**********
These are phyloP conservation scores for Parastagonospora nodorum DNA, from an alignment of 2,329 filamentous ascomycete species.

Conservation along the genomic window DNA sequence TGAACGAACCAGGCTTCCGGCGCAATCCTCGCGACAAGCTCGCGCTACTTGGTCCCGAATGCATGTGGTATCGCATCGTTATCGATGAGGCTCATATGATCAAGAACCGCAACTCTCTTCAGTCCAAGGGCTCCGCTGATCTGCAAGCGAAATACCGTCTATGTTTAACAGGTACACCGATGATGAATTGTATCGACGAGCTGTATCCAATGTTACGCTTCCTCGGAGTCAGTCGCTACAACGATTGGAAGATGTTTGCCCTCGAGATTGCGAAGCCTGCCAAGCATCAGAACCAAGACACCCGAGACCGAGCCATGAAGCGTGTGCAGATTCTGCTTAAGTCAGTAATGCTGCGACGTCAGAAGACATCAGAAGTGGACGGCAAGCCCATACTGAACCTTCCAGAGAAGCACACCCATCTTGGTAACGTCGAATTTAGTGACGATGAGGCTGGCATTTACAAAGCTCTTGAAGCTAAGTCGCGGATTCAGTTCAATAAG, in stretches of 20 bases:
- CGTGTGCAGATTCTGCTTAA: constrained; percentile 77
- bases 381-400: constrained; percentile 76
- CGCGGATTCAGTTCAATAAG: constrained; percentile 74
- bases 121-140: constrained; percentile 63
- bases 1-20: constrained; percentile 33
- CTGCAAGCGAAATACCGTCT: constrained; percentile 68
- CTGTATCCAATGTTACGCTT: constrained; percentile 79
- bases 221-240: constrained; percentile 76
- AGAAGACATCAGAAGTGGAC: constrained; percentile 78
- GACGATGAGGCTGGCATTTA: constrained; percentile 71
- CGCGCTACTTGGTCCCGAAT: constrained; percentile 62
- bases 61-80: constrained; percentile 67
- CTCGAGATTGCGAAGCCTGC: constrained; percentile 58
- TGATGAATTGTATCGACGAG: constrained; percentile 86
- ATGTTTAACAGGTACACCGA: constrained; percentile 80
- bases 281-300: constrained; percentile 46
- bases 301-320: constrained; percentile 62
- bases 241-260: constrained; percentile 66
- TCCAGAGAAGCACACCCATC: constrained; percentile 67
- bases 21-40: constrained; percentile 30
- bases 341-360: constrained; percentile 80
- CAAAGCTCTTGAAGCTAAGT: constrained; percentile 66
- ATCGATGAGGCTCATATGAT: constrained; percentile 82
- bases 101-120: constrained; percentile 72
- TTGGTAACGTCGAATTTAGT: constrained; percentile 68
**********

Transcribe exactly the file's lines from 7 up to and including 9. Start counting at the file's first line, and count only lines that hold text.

- bases 1-20: constrained; percentile 33
- CTGCAAGCGAAATACCGTCT: constrained; percentile 68
- CTGTATCCAATGTTACGCTT: constrained; percentile 79